Molly: ASTRA is the toy store world’s version of GAMA. And I thought they were going to be [geared towards an audience that was] too young for me. 

But the first two toy stores Shawnta’ recommended both bought products right in front of me. They made a decision on-the-spot. (That is not normal).

One owner ordered 12 (Wing It) right in front of me, another ordered 32 (of both games) in front of me. They just got on our website and just did it… So I learned, “Oh, there’s a new market I haven’t explored.” And how did I do that? By just chatting with a retailer [the one from Happy Up] and getting the idea that maybe toy stores could work.

Brandon: Referrals are one of the primary ways that I actually get business these days. If somebody is happy, they’ll tell a friend, and then that’s incredibly powerful. And when you’re talking about retailers, I can scale from 11 to 60, like you said, very, very quickly.

Just having somebody’s name to mention is a wonderful icebreaker.

Molly: Also, always collect business cards. Especially if you go to a place like GAMA, but really anywhere, always collect business cards for follow-up.

The biggest way we spread now, as I alluded to or maybe mentioned briefly earlier but didn’t get into much detail, is I go to a city or a region and I just try to cover as many stores as I can in that region. So right after Origins, I visited over 30 stores across Ohio in different cities. I would just look up “Canton board game store”, “Dayton board game store”, “Cincinnati board game store”, and I would figure out my plan from there using Google Maps. Then I also looked at nearby cities like Detroit.

It’s draining. It is really hard, and it’s draining, and I’m really tired on these trips sometimes. That’s okay. You put the work in, then you’re following up with over 30 stores.

Brandon: Yeah, ’cause a lot of times, you’ll just find a whole bunch of metro areas close to one another. It’s hard, in most parts of the US, to get more than two hours from one place to another without running into a major metro with over 100,000 people, which is enough to have a board game store somewhere.

Molly: Just to summarize [from all 3 parts of this blog series], we talked about how to get into stores by walking in the door for your very first stores, in cities you live in or cities have a connection to.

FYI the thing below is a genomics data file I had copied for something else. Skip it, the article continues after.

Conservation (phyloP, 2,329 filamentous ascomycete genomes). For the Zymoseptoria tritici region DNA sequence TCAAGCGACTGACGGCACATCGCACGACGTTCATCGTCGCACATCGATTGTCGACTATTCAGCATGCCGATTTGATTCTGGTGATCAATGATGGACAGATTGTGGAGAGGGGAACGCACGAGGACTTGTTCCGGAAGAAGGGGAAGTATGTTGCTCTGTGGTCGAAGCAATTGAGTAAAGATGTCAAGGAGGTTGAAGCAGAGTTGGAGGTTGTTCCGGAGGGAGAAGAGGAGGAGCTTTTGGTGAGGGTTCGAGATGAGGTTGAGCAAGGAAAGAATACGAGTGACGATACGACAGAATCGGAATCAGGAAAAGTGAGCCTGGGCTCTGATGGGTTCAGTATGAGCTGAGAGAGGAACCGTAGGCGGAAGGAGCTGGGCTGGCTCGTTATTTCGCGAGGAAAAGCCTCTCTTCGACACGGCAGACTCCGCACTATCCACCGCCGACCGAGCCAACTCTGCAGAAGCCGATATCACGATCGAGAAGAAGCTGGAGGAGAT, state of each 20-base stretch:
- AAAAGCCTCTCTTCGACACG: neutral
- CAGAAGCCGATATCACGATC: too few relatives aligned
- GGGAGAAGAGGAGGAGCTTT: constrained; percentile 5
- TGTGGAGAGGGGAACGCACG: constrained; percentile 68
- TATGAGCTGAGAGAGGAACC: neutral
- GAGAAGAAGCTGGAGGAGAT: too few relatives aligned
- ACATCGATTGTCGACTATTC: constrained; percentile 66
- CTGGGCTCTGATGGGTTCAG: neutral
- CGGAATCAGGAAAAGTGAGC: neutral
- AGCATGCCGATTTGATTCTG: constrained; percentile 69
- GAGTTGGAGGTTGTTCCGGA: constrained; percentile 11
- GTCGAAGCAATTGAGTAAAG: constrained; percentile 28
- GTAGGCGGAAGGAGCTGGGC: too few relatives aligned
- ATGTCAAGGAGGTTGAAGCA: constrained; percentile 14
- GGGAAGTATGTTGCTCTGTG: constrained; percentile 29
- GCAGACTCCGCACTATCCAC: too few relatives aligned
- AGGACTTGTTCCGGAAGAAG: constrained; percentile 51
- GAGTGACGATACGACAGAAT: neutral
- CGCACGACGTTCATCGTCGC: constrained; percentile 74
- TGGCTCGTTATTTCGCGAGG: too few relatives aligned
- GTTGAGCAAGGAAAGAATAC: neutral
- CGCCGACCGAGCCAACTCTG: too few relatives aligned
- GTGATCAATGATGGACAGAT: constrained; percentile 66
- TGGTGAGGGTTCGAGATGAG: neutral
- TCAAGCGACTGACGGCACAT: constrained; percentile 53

We talked about the GAMA Trade Show and spreading the word among retailers and really playing [games] with them and going to the bar at night and making friends. We talked about cold calling stores.

And then we talked about the personal connection and we talked about getting referrals. Lastly, I got a little into these really big regional trips

Brandon: This has been very good! I’ve got a single question left for you…

This is Molly visiting the store Vault if Midnight in Detroit during her tour of over 30 game stores after Origins, which took her all over Ohio, the Detroit metro area, and a little bit of northern Kentucky. She began going on more of these tours in 2019.

Parting words of advice from Molly

Brandon: What advice would you like to tell yourself when it all started? You go back in time, you get to give yourself one piece of advice, what’s it gonna be?

Molly: You’re going to make a lot of friends and so when it gets really hard, just remember you have these friends who are there to offer advice. That’s what I view it as, anyway, networking is making friends.

I would say it’s going to be really hard, it’s going to be tough and you’re going to have times when it’s financially a strain, it’s okay to pay yourself a little more than the minimal amount you could possibly imagine. And…

Gosh, it’s a really good question. It’s a really good question in that it makes me reflect on what I didn’t know.

And I would say it’s okay to call up the stores that are your friends and just schmooze a little and then see if they want to order. That’s totally fine to do. You’re building a relationship in the best cases that’s not simply a business relationship.

Yeah, also just to learn to take care of myself and to try to go to bed earlier on these big trips because that’s really hard. Getting enough sleep when you’re staying with people and they get up earlier is always gonna be a challenge. So I’m trying to say this with compassion to myself from two and a half years ago…

Reach out to people you can rely on when you need to rely on them, and try to be okay with being human with retailers.

Brandon: Yeah, people are surprisingly decent. You reach out to them with a big idea and most people will be, at a minimum, courteous. And some people will change your life in incredible ways that you can’t even comprehend at the time.

Molly: We do get a lot of advice, we also get support in ways I didn’t expect. One of the retailers I visited in October, who was one of our very successful retailers with Wing It, said to me when I was visiting his store, “Why are you doing Kickstarter?”, and I was like, “Well, because it has marketing benefits and we don’t just have $12,000 laying around.” And he said, “I can loan you the money. I can put $12,000 on my credit card.”